Encouraging recycling in schools helps prepare students for a lifetime of sustainable living. Some schools strive for the bare minimum in recycling efforts, while others go the extra mile. When schools embrace higher sustainability as a goal, it results in better educated students, more funds, and a healthier community. While you discover some recycling efforts happening in different areas of the country, consider also the recycling impact of a crayon donation to a children's hospital.
Munster High – Munster, Indiana
Munster High in Indiana worked with the Indiana Department of Environmental Management to build a recycling collection program that increased awareness and educated the student body about recycling. The school contracts with a local recycling center to buy dumpsters and maintains a regular recycling schedule to increase recycling efforts.
Tahoe Truckee Unified School District – Truckee, California
The Tahoe Truckee Unified School District maintains a Sustainability and Energy Conservation Program that helps reduce California’s troublesome CO2 emissions and saves the school money. Annually, the school saves over $400,000 in electricity and an additional $50,000 through recycling efforts. Efforts include waste diversion, green cleaning techniques, enhanced heating systems, solar panels on buildings, and more to come in the future.
Arlington Public Schools – Arlington, Virginia
Arlington Public Schools have a standard recycling system, but they add student education. They place recycling containers in easily accessible areas for students while the school provides fun ways to help improve recycling efforts. A coordinator at each school handles engagement plans to get students on board. Education materials — such as posters, books, websites, YouTube videos, and fun songs — encourage student participation.
North Hills (P.S. 221) – Little Neck, New York
The North Hills Elementary School, also called P.S. 221, won the GrowNYC Recycling Champions Program’s Super Recyclers Contest. The school built recycling stations for every room in the building, put compost bins in the cafeteria, and initiated an upcycling program.
They documented their recycling efforts using social media, helping others learn how to do it in their schools.
River’s Edge Elementary – Glen Allen, Virginia
This elementary school worked with local Girl Scouts and a local business to upcycle plastic bags into building materials. River’s Edge currently offers a fabric collection box, where residents drop off all unwanted clothing to be recycled, repurposed, or donated.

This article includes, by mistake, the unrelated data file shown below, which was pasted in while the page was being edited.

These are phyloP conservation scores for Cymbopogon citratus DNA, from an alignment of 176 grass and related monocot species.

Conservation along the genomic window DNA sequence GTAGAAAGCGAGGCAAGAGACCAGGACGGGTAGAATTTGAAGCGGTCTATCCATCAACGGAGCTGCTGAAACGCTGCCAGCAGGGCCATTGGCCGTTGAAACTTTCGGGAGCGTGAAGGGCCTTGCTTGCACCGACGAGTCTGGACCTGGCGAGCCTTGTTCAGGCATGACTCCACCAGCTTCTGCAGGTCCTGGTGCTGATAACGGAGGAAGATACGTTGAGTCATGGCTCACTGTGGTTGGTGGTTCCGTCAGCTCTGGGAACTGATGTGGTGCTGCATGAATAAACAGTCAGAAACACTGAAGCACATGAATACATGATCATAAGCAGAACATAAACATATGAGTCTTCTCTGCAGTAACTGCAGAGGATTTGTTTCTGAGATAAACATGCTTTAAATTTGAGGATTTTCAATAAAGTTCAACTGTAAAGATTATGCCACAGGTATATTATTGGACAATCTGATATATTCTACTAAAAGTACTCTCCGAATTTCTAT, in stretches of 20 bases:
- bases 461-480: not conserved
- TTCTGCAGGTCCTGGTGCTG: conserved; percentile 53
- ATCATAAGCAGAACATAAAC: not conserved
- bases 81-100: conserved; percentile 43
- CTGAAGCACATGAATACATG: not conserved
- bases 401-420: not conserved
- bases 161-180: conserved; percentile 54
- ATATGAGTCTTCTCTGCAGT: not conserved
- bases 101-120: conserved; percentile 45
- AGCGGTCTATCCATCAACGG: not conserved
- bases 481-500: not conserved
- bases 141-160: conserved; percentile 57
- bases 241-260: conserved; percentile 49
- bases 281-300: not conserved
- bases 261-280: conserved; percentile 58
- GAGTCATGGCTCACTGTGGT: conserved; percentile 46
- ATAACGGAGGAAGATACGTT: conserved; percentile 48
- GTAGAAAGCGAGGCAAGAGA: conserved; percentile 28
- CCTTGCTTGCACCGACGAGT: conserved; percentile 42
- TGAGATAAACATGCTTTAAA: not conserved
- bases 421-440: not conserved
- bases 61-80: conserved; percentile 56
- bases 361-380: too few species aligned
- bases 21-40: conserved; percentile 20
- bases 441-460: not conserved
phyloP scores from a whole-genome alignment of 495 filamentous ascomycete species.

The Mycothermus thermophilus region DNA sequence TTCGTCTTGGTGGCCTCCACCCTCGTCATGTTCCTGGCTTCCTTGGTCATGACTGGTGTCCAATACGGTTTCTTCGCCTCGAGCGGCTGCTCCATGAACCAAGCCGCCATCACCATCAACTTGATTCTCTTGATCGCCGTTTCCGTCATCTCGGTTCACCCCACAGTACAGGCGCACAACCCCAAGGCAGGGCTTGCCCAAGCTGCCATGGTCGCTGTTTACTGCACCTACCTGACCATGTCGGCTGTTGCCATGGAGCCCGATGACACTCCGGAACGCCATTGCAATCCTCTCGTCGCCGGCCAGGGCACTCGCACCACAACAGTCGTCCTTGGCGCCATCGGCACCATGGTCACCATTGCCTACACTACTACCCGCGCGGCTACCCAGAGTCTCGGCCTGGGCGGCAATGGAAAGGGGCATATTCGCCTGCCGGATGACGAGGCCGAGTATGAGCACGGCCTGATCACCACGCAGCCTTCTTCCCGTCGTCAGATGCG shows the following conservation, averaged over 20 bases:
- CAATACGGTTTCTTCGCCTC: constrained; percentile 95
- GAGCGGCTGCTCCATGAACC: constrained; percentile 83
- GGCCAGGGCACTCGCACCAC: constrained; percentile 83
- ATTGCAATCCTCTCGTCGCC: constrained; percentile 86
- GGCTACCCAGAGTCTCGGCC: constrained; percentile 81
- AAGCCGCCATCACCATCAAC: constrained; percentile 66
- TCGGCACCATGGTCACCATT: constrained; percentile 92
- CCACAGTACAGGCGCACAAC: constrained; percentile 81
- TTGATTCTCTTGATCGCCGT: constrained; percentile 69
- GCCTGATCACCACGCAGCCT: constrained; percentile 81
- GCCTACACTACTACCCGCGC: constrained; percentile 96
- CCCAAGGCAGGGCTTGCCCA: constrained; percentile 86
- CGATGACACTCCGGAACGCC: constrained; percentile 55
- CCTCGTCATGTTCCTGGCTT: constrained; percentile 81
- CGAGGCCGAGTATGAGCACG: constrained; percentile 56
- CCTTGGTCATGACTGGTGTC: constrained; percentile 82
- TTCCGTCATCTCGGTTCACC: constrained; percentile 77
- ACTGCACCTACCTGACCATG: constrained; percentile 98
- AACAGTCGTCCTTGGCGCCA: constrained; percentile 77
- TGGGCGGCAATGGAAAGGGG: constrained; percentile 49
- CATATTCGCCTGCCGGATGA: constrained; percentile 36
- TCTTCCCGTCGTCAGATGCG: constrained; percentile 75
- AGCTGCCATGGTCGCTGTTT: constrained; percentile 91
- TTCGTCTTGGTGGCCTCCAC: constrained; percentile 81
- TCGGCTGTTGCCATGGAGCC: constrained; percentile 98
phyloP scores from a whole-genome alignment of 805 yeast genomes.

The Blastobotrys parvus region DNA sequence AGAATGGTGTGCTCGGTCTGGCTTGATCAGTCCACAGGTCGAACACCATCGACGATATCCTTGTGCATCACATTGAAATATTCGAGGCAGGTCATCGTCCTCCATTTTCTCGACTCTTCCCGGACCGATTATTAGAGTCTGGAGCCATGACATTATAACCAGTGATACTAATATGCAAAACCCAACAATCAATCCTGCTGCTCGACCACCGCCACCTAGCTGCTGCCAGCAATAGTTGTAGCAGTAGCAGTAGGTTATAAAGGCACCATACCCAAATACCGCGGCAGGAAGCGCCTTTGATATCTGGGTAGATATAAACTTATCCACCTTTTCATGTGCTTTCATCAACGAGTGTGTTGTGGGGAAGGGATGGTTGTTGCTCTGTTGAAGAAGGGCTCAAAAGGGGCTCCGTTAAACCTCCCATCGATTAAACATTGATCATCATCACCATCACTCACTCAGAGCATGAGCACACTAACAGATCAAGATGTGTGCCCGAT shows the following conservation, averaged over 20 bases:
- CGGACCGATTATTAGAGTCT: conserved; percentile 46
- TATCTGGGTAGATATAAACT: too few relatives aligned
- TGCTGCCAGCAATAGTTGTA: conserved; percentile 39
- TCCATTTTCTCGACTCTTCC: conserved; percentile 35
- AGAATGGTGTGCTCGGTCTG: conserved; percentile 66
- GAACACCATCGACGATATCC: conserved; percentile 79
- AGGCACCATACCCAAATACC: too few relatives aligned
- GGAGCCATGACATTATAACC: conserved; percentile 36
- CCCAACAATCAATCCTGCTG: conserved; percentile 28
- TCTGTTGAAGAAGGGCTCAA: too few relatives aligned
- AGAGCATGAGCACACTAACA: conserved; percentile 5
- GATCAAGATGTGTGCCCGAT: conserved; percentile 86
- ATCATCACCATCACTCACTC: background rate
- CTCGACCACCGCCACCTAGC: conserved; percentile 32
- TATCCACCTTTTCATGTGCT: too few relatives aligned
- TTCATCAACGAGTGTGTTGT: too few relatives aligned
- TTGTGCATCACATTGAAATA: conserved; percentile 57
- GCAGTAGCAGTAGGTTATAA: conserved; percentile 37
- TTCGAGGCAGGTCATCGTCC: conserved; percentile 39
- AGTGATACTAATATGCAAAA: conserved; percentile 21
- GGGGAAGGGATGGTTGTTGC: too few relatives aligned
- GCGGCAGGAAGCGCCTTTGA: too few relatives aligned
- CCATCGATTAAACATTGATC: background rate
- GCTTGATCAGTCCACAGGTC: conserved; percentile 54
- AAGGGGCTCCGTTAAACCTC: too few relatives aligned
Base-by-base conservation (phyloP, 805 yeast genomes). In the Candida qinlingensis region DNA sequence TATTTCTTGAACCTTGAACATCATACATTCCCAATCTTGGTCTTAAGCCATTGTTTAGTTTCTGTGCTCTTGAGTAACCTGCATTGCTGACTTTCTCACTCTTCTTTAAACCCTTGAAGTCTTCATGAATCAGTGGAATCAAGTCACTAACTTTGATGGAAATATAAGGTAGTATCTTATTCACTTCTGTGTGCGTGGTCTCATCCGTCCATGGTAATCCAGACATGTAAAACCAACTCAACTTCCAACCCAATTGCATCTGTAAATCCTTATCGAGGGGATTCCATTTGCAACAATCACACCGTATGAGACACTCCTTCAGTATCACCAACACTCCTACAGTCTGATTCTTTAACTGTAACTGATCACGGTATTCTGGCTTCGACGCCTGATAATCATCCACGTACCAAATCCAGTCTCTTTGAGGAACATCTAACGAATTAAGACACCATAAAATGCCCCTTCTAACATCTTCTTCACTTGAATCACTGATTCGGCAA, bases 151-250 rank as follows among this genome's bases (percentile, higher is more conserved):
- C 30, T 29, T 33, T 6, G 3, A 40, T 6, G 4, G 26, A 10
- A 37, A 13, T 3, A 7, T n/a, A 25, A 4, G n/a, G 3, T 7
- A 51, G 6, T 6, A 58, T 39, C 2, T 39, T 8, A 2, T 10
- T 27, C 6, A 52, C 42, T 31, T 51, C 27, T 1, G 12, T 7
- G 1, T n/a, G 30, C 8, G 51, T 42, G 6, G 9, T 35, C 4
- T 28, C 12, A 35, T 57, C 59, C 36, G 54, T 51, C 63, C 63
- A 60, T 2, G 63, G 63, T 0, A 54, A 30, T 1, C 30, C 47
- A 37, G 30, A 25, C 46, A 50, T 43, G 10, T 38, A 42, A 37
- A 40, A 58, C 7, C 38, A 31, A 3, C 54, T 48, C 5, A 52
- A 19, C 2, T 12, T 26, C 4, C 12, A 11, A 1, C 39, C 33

Chicago Public Schools
From a pilot program in 2015, the Chicago Public Schools Commercial Composting and Recycling Program has expanded to 14 schools. The program reduced its landfill usage and now makes on-site compost from 42% of all school waste.
Boulder Valley School District – Broomfield County, Colorado
The recycling programs at BVSD have been running since 1987, implementing zero waste opportunities and educating everyone. This includes upcycling, collecting food for compost, using special water purifiers to eliminate plastic bottle waste, and rewarding specific schools who do well with recycling. The district has become a national school recycling model.
Minnekota Middle Schools – Minnekota, Minnesota
A grant from the Minnesota Pollution Control Agency allowed the school to switch to reusable eating materials, resulting in savings of more than $23,000 in three years and a trash reduction of over 6,000 pounds. Greenhouse gases decreased by 77% and water consumption also went down.
Oak Grove Elementary School – Sebastopol, California
The Oak Grove Elementary School recycling program reaches beyond student participation and education. This program takes part in "grasscycling" while maintaining a compost pile for food waste. They redistribute unserved food in the cafeteria to the homeless. A community outreach program allows community members to bring recyclable materials to the school. Overall garbage collection rates have reduced by over $1,000 for the school, at an 80% diversion rate.
Pasco County School District, Florida
This school district earns money through recycling by selling recycled scrap material and old equipment, rather than sending it to a landfill. A comprehensive recycling program includes standard recyclable materials and metals, batteries, foam, lightbulbs, and more. Student groups, called “Earth Patrols,” help collect recyclables and create educational initiatives for others. The district includes a Creation Station for upcycling materials to nonprofits in the area.
Working with The Crayon Initiative as a School
With all these efforts in recycling, sending old crayons to hospitals as a crayon donation seems a logical next step. In fact, schools can easily collect used crayons and send them to The Crayon Initiative after making a few minor changes. First, get everyone on board. Encourage colleagues to collect crayon nubs that might otherwise be thrown out. Next, create crayon boxes for elementary rooms where students can deposit crayon fragments. Designate a person to collect the boxes every month, then send them to The Crayon Initiative for redistribution into hospitals. It’s that easy! In a school district that strives to go green, collecting crayons should be one more initiative for the school to add to their efforts.